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Anytime a conflict arises, whether the situation is trivial or life-changing, these words are my mother’s best advice: “Let go and let God.”
 
As a teenager, this frustrated me to no end. I couldn’t understand how in a time of uncertainty I was supposed to just “let go” and trust that I would be led down the right path. 
 
As a parent, the saying has become more useful; I find myself repeating it daily. My husband claims, and I fully admit, I make worrying an Olympic sport. You name it, I worry about it: kidnappers, choking, knocking out a tooth, ingesting batteries, the list goes on. In the middle of the night when I lie awake in bed obsessing over the terrible things that could befall my children, letting go and letting God gives me peace and security that everything is going to be OK.
 
Tantrums are an increasingly common occurrence in our household as my daughter approaches the terrible twos. The terrible twos, by the way, I consider a real misnomer considering this behavior began long before age two. My husband works long hours, and sometimes at the end of the day I’ve hit my limit of teachable moments. When my daughter thrusts her body backward onto our kitchen floor, screams, and pounds her little fists, I remind myself, “let go and let God.” It reminds me that because she can’t name what she’s feeling, this is the way she communicates. It helps me to be confident in my parenting abilities, and to trust God is watching over us, guiding me to be the best mother I can be. 
 
Tantrums take patience, but they are not defining moments in life. Just as “let go and let God” helps us get from one day to the next, it gets us through the bigger moments as well.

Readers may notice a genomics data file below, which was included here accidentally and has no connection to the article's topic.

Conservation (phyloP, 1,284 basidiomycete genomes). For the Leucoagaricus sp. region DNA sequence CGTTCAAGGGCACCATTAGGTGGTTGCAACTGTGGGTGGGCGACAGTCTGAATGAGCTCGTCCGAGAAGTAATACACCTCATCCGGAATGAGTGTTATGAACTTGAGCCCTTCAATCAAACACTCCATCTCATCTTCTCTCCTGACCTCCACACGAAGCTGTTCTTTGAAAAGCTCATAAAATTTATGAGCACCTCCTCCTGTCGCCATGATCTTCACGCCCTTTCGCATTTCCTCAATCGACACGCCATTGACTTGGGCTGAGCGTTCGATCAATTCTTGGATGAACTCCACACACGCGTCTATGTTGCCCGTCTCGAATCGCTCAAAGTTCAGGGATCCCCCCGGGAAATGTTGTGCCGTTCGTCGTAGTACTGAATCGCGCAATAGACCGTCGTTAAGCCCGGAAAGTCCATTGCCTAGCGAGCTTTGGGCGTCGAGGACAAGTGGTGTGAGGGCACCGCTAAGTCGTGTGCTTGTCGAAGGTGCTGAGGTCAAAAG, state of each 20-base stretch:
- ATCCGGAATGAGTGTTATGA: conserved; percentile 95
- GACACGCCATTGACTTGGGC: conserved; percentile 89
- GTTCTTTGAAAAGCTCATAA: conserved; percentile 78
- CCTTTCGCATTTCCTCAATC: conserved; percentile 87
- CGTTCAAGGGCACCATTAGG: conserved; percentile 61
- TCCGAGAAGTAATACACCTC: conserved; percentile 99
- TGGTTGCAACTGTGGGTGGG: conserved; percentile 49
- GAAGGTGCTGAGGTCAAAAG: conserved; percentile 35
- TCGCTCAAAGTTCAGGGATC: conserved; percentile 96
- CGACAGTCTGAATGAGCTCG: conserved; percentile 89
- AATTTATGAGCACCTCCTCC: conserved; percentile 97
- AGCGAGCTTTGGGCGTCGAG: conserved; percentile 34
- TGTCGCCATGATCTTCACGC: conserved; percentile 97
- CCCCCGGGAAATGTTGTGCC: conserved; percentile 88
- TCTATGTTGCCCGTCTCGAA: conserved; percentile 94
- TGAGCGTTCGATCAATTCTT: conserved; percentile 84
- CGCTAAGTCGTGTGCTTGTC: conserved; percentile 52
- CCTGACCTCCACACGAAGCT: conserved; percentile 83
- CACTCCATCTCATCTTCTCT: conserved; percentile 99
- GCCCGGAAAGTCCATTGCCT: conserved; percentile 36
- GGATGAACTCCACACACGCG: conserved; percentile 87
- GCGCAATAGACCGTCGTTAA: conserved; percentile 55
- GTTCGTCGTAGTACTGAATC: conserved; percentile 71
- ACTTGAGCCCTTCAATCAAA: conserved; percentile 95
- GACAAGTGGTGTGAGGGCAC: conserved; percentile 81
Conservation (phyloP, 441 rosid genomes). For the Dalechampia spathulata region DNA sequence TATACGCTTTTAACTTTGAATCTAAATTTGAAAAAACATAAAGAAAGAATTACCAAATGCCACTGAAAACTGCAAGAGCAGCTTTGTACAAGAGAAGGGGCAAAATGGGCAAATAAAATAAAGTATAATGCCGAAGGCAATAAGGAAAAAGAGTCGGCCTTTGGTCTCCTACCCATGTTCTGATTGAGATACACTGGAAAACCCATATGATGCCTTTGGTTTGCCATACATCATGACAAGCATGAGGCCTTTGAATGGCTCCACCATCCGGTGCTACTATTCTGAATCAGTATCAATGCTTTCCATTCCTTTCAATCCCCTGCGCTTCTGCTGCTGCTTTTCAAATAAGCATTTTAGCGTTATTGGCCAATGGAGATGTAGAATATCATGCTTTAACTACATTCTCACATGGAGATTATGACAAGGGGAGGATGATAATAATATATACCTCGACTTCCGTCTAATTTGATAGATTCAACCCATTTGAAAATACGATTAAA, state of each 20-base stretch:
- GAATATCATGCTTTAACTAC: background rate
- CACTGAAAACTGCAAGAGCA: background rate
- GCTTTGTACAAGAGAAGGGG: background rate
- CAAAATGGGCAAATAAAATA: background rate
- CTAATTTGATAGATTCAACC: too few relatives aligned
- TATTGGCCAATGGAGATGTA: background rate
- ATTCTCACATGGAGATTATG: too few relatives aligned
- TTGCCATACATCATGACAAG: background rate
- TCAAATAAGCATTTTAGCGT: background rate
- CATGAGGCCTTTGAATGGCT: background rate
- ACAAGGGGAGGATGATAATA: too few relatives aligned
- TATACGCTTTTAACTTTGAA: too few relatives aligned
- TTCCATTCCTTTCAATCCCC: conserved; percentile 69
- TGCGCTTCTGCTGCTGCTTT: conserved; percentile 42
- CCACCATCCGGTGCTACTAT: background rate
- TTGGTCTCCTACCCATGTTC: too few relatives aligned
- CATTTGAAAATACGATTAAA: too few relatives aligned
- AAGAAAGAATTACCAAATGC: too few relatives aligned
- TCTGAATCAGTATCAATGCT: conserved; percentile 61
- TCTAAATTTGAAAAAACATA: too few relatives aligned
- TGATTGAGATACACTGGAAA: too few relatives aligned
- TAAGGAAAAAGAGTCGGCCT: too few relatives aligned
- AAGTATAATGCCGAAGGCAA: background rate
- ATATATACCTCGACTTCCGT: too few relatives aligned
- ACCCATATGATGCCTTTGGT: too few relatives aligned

When my daughter was nine-months-old, she woke up from her afternoon nap with a 102-degree fever. As a first-time mother, I felt panicky from the moment I read the thermometer. I knew a baby’s fever usually spikes higher than an adult’s, but still, 102 seemed high.
 
When I finally got in touch with the pediatrician, she recommended administering Tylenol and waiting it out to see if the fever decreased. Instead of going down, the fever kept creeping up. 102.5, 103, 103.7. At 104 degrees, I was frantic.
 
My tiny daughter, all twelve pounds of her, was visibly uncomfortable. She melted into my arms as I dialed the on-call pediatrician again. After a host of questions about her symptoms, she said it was most likely a virus. Instead of rushing to the ER and waiting for hours, the best thing to do was to keep her fever down as best we could, and take her to see the doctor in the morning.
 
My normally rambunctious baby clung to my chest. My husband ran to the bathroom every few minutes for fresh cold washcloths to put on her forehead while waiting for the Tylenol to kick in. The fever was high enough, the doctor said, that she would most likely start vomiting, her body’s way of combating the fever and virus. My daughter kept looking up at me with an exhausted, puzzled look on her face. It was if she was saying, “How could you let this happen to me, Mommy?” Gut-wrenching.
 
Just when I was ready to take her to the emergency room, my mother’s words popped into my head. “Let go and let God.” I looked down at my sweet little girl and repeated the words over and over in my head. Maybe it was the timing of the Tylenol, but I choose to believe it was God at work. Her forehead felt cooler. I checked her temperature: 103. It was decreasing. It was the very minute I let go of my fear and focused my energy on trusting that God was watching over us. 

Many viruses later, I realize this wasn’t quite as traumatic as it seemed at the time. Hindsight is 20/20, after all. At the time, however, it was scary. I desperately wanted to control the situation in order to help my child feel better. In these moments of fear it is easily forgotten that God is keeping a close eye. Relinquishing whatever control I’m grasping at takes some of the weight off my chest. So, the next time you’re in a predicament, be it large or small, give it a try. It might just surprise you. 

Lilly Holland

I'm a writer and stay-at-home mom to Penny, 15 months. Prior to spending my days with my daughter I was an elementary school teacher. After teaching, writing and being a mother became my full-time job and I haven't looked back since. Follow me on my website or Twitter

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